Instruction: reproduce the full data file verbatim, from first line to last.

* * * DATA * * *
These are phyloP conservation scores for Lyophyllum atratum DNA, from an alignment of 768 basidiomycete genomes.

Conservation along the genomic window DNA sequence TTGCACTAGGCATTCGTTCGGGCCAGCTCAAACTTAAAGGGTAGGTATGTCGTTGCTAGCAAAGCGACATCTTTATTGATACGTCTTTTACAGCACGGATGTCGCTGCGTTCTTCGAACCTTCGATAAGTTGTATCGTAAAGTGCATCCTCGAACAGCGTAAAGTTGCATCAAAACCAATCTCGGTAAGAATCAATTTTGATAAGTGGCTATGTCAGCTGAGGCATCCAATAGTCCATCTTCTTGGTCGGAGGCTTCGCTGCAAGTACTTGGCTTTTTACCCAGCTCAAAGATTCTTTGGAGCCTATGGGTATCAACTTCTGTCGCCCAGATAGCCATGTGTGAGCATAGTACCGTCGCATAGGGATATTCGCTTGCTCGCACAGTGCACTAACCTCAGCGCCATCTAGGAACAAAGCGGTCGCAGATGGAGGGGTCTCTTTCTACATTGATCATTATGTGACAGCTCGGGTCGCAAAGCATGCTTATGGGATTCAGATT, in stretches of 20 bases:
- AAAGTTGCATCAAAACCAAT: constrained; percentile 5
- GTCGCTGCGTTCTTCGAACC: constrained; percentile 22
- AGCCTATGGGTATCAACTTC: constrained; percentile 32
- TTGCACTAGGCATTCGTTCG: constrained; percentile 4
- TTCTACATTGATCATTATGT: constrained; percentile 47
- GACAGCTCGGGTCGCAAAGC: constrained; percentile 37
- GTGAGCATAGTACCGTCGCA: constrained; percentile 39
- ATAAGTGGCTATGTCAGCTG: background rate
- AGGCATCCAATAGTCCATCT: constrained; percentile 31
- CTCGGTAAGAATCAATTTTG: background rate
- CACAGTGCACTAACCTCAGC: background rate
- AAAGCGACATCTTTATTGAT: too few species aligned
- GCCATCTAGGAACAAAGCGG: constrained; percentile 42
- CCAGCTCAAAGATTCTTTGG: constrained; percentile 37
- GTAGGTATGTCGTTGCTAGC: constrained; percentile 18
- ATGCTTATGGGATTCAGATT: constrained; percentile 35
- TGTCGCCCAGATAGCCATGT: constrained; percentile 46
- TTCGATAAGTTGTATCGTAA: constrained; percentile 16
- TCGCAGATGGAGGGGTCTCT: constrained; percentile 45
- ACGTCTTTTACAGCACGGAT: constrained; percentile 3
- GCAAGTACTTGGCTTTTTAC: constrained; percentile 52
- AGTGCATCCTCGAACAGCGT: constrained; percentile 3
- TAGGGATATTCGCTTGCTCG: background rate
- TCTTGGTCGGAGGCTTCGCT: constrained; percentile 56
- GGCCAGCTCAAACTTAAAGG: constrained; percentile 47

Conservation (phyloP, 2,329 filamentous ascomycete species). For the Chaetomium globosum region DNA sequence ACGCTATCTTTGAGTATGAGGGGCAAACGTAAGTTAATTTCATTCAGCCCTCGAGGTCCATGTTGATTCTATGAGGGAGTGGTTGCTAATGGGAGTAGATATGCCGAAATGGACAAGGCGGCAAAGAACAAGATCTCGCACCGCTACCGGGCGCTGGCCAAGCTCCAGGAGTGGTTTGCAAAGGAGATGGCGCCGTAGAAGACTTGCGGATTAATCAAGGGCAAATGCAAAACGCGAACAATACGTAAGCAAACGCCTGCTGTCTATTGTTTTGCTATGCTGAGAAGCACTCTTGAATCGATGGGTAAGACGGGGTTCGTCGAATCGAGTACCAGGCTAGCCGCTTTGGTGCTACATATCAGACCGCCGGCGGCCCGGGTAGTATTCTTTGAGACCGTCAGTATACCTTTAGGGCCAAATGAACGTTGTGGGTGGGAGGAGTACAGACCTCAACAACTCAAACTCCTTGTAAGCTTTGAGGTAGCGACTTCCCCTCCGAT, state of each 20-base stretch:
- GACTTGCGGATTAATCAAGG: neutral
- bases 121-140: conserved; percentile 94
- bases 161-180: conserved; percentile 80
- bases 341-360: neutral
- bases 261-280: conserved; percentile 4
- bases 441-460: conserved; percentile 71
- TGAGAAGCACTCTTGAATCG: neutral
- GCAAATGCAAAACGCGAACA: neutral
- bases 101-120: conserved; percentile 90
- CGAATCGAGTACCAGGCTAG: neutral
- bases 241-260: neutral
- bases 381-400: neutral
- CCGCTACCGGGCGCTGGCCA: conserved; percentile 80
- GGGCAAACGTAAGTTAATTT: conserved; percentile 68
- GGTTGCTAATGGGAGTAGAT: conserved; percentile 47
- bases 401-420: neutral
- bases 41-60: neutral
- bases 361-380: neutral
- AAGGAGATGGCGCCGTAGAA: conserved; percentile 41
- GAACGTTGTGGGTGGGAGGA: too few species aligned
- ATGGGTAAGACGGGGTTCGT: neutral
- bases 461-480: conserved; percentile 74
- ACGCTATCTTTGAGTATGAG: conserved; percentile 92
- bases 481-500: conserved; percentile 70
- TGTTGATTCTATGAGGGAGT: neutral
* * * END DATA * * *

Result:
These are phyloP conservation scores for Lyophyllum atratum DNA, from an alignment of 768 basidiomycete genomes.

Conservation along the genomic window DNA sequence TTGCACTAGGCATTCGTTCGGGCCAGCTCAAACTTAAAGGGTAGGTATGTCGTTGCTAGCAAAGCGACATCTTTATTGATACGTCTTTTACAGCACGGATGTCGCTGCGTTCTTCGAACCTTCGATAAGTTGTATCGTAAAGTGCATCCTCGAACAGCGTAAAGTTGCATCAAAACCAATCTCGGTAAGAATCAATTTTGATAAGTGGCTATGTCAGCTGAGGCATCCAATAGTCCATCTTCTTGGTCGGAGGCTTCGCTGCAAGTACTTGGCTTTTTACCCAGCTCAAAGATTCTTTGGAGCCTATGGGTATCAACTTCTGTCGCCCAGATAGCCATGTGTGAGCATAGTACCGTCGCATAGGGATATTCGCTTGCTCGCACAGTGCACTAACCTCAGCGCCATCTAGGAACAAAGCGGTCGCAGATGGAGGGGTCTCTTTCTACATTGATCATTATGTGACAGCTCGGGTCGCAAAGCATGCTTATGGGATTCAGATT, in stretches of 20 bases:
- AAAGTTGCATCAAAACCAAT: constrained; percentile 5
- GTCGCTGCGTTCTTCGAACC: constrained; percentile 22
- AGCCTATGGGTATCAACTTC: constrained; percentile 32
- TTGCACTAGGCATTCGTTCG: constrained; percentile 4
- TTCTACATTGATCATTATGT: constrained; percentile 47
- GACAGCTCGGGTCGCAAAGC: constrained; percentile 37
- GTGAGCATAGTACCGTCGCA: constrained; percentile 39
- ATAAGTGGCTATGTCAGCTG: background rate
- AGGCATCCAATAGTCCATCT: constrained; percentile 31
- CTCGGTAAGAATCAATTTTG: background rate
- CACAGTGCACTAACCTCAGC: background rate
- AAAGCGACATCTTTATTGAT: too few species aligned
- GCCATCTAGGAACAAAGCGG: constrained; percentile 42
- CCAGCTCAAAGATTCTTTGG: constrained; percentile 37
- GTAGGTATGTCGTTGCTAGC: constrained; percentile 18
- ATGCTTATGGGATTCAGATT: constrained; percentile 35
- TGTCGCCCAGATAGCCATGT: constrained; percentile 46
- TTCGATAAGTTGTATCGTAA: constrained; percentile 16
- TCGCAGATGGAGGGGTCTCT: constrained; percentile 45
- ACGTCTTTTACAGCACGGAT: constrained; percentile 3
- GCAAGTACTTGGCTTTTTAC: constrained; percentile 52
- AGTGCATCCTCGAACAGCGT: constrained; percentile 3
- TAGGGATATTCGCTTGCTCG: background rate
- TCTTGGTCGGAGGCTTCGCT: constrained; percentile 56
- GGCCAGCTCAAACTTAAAGG: constrained; percentile 47

Conservation (phyloP, 2,329 filamentous ascomycete species). For the Chaetomium globosum region DNA sequence ACGCTATCTTTGAGTATGAGGGGCAAACGTAAGTTAATTTCATTCAGCCCTCGAGGTCCATGTTGATTCTATGAGGGAGTGGTTGCTAATGGGAGTAGATATGCCGAAATGGACAAGGCGGCAAAGAACAAGATCTCGCACCGCTACCGGGCGCTGGCCAAGCTCCAGGAGTGGTTTGCAAAGGAGATGGCGCCGTAGAAGACTTGCGGATTAATCAAGGGCAAATGCAAAACGCGAACAATACGTAAGCAAACGCCTGCTGTCTATTGTTTTGCTATGCTGAGAAGCACTCTTGAATCGATGGGTAAGACGGGGTTCGTCGAATCGAGTACCAGGCTAGCCGCTTTGGTGCTACATATCAGACCGCCGGCGGCCCGGGTAGTATTCTTTGAGACCGTCAGTATACCTTTAGGGCCAAATGAACGTTGTGGGTGGGAGGAGTACAGACCTCAACAACTCAAACTCCTTGTAAGCTTTGAGGTAGCGACTTCCCCTCCGAT, state of each 20-base stretch:
- GACTTGCGGATTAATCAAGG: neutral
- bases 121-140: conserved; percentile 94
- bases 161-180: conserved; percentile 80
- bases 341-360: neutral
- bases 261-280: conserved; percentile 4
- bases 441-460: conserved; percentile 71
- TGAGAAGCACTCTTGAATCG: neutral
- GCAAATGCAAAACGCGAACA: neutral
- bases 101-120: conserved; percentile 90
- CGAATCGAGTACCAGGCTAG: neutral
- bases 241-260: neutral
- bases 381-400: neutral
- CCGCTACCGGGCGCTGGCCA: conserved; percentile 80
- GGGCAAACGTAAGTTAATTT: conserved; percentile 68
- GGTTGCTAATGGGAGTAGAT: conserved; percentile 47
- bases 401-420: neutral
- bases 41-60: neutral
- bases 361-380: neutral
- AAGGAGATGGCGCCGTAGAA: conserved; percentile 41
- GAACGTTGTGGGTGGGAGGA: too few species aligned
- ATGGGTAAGACGGGGTTCGT: neutral
- bases 461-480: conserved; percentile 74
- ACGCTATCTTTGAGTATGAG: conserved; percentile 92
- bases 481-500: conserved; percentile 70
- TGTTGATTCTATGAGGGAGT: neutral